Convention Facts I've Learned the Hard Way
When I first decided to write this post, it was after Sukoshicon LAW and Dashcon. Heidi and I put our heads together to try and suss out how we could've spotted these problem cons from a distance, and came to the horrifying conclusion that from the website, a good convention and a bad convention often look the same. Sometimes a fellow artist will be kind enough to tip you off before you spend money on a table, but there's been many times I was 'warned away' AT the convention by another artist who glibly claimed they could've just told me not to come if I'd only thought to ask them (I usually put out all calls on Twitter and Tumblr). If spotting bad cons is difficult for people as experienced in conventions as Heidi and I, it must be extremely frustrating for artists just starting their journey. Since I'm unable to give any sort of hard and fast rules for spotting a bad convention, I thought I'd share some generalities that seem to be true for me.
My definition of a 'bad convention':
- Low foot traffic in hallways and artist alley
- Disinterested or rude staff
- Inability to make more than $500 in sales entire weekend (for conventions I travel to, and need to book a hotel room for)
- Audience at particular con doesn't seem to be interested in actually BUYING anything from the artists, but continue to mill around the alley.
Of course, sometimes it's the artists fault, and not the convention's. Furry Weekend Atlanta (link) seemed like it was a good convention to table at for the other artists, but because I was simply dabbling in the fandom, it was a bad convention for me. Lack of preparation can make ANY con a bad con, but quick thinking may serve to turn it around.
My definition of a 'good con':
- Audience seems to be in a good mood, receptive to what's sold in the alley.
- Audience is enjoying the convention itself.
- Staff is receptive and helpful.
- Sales are brisk
- Any first year con that requires travel is probably going to be a loss.
- Any one day con that requires travel will probably cost me more money than I'll make.
- Any con open for only two days will probably be a loss for me.
- Given how far I have to travel, indie cons that I can't drive to aren't worth attending for me, as I can't make back the costs, and the chances of meeting an editor who can utilize my work is low on the East Coast at this time.
- In general, I tend to do well at anime cons, especially cons that are at least 3 days in length, have been around for more than 5 years, and are half the size of Otakon.
- For cons I have to travel to, if I make under $500 at the table, I can't afford to return.
- Presenting panels costs me sales, so its important to find conventions that are willing to offer some form of compensation to help me offset the costs.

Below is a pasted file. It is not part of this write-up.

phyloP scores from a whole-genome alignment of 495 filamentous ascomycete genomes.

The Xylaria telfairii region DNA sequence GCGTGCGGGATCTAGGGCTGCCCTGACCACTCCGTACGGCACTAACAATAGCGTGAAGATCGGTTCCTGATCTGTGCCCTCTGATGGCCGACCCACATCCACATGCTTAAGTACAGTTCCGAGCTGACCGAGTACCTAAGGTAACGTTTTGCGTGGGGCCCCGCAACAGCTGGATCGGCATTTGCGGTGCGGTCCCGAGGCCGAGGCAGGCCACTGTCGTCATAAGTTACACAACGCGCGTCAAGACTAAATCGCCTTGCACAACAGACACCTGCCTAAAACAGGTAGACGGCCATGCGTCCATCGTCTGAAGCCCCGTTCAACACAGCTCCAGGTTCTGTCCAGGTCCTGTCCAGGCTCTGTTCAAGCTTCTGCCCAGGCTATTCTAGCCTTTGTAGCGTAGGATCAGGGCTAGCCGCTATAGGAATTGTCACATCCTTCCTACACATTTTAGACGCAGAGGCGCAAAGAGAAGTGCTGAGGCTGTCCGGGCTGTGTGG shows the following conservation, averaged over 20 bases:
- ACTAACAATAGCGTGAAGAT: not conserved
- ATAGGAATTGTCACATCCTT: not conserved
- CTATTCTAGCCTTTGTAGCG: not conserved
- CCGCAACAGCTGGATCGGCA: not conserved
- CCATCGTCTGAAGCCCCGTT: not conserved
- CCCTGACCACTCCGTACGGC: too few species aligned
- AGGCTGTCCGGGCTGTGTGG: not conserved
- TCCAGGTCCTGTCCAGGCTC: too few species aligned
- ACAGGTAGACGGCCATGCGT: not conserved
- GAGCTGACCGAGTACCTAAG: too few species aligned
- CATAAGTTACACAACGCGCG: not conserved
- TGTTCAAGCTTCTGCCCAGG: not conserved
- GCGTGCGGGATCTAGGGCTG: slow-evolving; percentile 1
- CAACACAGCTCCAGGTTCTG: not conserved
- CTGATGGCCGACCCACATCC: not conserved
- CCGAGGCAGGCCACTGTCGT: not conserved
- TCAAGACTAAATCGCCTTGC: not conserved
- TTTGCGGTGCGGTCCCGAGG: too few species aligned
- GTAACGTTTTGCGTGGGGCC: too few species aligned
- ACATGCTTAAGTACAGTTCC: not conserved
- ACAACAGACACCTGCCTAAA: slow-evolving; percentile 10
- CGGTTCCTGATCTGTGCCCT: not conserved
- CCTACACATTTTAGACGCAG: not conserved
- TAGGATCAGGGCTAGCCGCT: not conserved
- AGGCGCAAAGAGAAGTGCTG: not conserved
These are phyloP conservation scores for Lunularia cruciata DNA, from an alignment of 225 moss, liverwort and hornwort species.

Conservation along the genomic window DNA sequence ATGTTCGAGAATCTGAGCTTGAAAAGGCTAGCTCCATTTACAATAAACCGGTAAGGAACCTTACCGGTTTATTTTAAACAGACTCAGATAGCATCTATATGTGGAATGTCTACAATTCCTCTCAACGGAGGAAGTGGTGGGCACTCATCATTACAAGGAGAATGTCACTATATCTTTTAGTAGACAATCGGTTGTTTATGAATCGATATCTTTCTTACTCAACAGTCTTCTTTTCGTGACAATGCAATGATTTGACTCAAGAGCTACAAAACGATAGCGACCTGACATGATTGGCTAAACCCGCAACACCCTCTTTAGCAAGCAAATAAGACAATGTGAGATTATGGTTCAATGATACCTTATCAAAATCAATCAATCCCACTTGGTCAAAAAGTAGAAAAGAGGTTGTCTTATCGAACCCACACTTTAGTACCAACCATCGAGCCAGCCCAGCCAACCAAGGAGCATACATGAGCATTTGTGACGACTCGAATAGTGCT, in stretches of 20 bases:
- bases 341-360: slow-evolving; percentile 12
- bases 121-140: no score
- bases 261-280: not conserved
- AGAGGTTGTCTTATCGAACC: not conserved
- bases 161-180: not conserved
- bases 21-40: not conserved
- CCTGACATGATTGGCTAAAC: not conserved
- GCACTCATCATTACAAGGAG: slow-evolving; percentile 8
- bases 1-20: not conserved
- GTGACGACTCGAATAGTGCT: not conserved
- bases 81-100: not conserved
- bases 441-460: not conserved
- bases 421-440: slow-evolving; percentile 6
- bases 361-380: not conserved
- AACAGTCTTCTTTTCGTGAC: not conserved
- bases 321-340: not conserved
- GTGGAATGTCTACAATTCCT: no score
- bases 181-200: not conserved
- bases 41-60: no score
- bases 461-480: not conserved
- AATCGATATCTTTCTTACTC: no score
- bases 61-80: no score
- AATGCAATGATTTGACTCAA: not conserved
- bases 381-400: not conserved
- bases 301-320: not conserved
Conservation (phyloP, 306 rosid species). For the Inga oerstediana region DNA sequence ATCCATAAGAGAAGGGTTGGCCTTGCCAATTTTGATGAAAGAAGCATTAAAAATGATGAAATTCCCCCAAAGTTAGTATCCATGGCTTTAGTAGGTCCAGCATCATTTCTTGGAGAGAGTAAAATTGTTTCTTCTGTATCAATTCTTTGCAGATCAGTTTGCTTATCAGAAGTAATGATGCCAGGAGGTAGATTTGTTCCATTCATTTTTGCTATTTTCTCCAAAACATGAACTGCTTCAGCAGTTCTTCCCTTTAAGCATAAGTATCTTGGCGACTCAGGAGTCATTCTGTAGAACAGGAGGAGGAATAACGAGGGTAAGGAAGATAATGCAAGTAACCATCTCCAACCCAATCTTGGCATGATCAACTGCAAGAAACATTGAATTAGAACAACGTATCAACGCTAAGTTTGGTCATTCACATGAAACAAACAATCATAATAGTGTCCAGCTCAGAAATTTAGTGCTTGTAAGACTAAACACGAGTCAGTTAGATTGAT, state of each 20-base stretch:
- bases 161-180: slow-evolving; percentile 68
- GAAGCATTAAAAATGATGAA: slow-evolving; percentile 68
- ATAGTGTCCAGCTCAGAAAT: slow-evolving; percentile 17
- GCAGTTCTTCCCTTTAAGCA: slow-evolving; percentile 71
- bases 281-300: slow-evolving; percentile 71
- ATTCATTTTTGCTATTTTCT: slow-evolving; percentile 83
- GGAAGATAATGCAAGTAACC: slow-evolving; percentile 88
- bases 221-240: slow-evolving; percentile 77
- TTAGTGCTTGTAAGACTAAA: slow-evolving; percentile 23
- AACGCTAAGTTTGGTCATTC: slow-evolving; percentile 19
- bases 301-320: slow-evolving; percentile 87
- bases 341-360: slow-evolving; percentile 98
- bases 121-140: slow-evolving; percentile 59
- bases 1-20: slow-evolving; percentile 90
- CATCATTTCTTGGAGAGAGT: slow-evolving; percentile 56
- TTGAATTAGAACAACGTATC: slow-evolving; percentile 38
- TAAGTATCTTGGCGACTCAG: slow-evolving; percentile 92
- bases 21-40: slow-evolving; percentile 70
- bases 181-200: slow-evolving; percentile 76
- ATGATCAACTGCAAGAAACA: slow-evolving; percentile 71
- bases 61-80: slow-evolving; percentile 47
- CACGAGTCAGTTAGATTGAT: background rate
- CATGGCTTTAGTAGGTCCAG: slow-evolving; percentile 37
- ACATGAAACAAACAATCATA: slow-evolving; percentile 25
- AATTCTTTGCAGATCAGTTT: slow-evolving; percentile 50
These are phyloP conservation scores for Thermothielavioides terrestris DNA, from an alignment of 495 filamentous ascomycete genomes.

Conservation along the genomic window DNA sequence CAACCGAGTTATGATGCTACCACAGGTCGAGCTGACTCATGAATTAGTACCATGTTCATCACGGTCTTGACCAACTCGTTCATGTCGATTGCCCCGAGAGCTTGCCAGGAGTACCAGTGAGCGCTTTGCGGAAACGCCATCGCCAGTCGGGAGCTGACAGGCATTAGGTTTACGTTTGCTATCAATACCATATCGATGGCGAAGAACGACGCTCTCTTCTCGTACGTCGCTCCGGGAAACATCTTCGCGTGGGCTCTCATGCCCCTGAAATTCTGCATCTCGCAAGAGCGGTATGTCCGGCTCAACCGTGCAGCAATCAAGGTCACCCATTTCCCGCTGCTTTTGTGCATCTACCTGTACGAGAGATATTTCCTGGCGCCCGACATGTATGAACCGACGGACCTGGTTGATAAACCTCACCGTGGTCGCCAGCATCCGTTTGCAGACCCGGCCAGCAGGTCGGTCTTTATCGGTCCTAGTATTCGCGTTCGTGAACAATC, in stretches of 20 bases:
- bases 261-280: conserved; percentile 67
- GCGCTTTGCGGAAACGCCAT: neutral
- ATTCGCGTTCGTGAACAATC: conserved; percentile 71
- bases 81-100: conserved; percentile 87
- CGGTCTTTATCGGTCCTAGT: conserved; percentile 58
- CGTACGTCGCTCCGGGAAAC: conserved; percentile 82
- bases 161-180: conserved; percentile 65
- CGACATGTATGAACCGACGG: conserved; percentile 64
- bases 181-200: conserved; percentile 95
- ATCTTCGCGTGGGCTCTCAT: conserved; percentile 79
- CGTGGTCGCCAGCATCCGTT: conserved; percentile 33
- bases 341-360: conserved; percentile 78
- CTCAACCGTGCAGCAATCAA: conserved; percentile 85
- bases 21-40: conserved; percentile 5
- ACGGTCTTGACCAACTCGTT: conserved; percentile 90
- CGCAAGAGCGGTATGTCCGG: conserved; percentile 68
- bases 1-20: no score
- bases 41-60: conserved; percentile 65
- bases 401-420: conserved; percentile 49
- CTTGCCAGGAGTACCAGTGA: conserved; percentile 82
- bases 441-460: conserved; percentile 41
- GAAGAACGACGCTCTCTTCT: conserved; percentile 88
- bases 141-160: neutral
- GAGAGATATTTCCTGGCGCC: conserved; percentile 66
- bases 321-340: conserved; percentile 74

- Conventions in economically recessed states tends to be really poor conventions for me, as the crowd doesn't have money to spend.
- Conventions in states that already have a lot of conventions tend to be a bad choice for me (Ohio, lookin' at you.)
- Conventions with Artist Alley heads that are unresponsive to email and take a long time to release the alley list TEND to present later problems to the artists, such as tables being smaller than advertised, the alley isn't actually locked at night, staff may not patrol the alley to make sure things are running smoothly.
- I tend to sell poorly at large conventions like Otakon given the cost of table, attendence, and travel.
- I tend to sell very poorly at superhero-centric events.
- Although my work is entirely kid friendly and I have a children's comic on the table, I have difficulty attracting parents at conventions, but no difficulty attracting children. Unfortunately, the parents don't seem to be interested in purchasing any of my work for their children, nor do they seem to be interested in even flipping through the book. This holds true for all three major event types- indie, superhero, and anime.
- Because events like MoCCA-Fest and SPX have grown so large, I no longer see job opportunities after atttending such events, as there's little opportunity to interact with people as the crowd and crush are so large.
- If I share a table with someone, no matter how large the table or how different our work, both of us tend to see about half the sales we normally would.
- While I enjoy presenting panels, I currently do not see an increase in meaningful sales at conventions I present at. I need to find a better way to include a snippet of relevent self promotion into our panels.
- At conventions I attend alone, I tend to be creeped on. I need to find a better way to quickly shut these people down and send them on their way, as they tend to ruin sales for me.
- Promoting future conventions is good for me, utilizing hashtags well has earned me sales I might not have otherwise had.
- Convention appearances and panels produced do not necessarily equate to an increase of followers on any social network I have, as many attendees do not associate convention me with the possibility of there being a freelance me as well. Need to work harder to change this perception.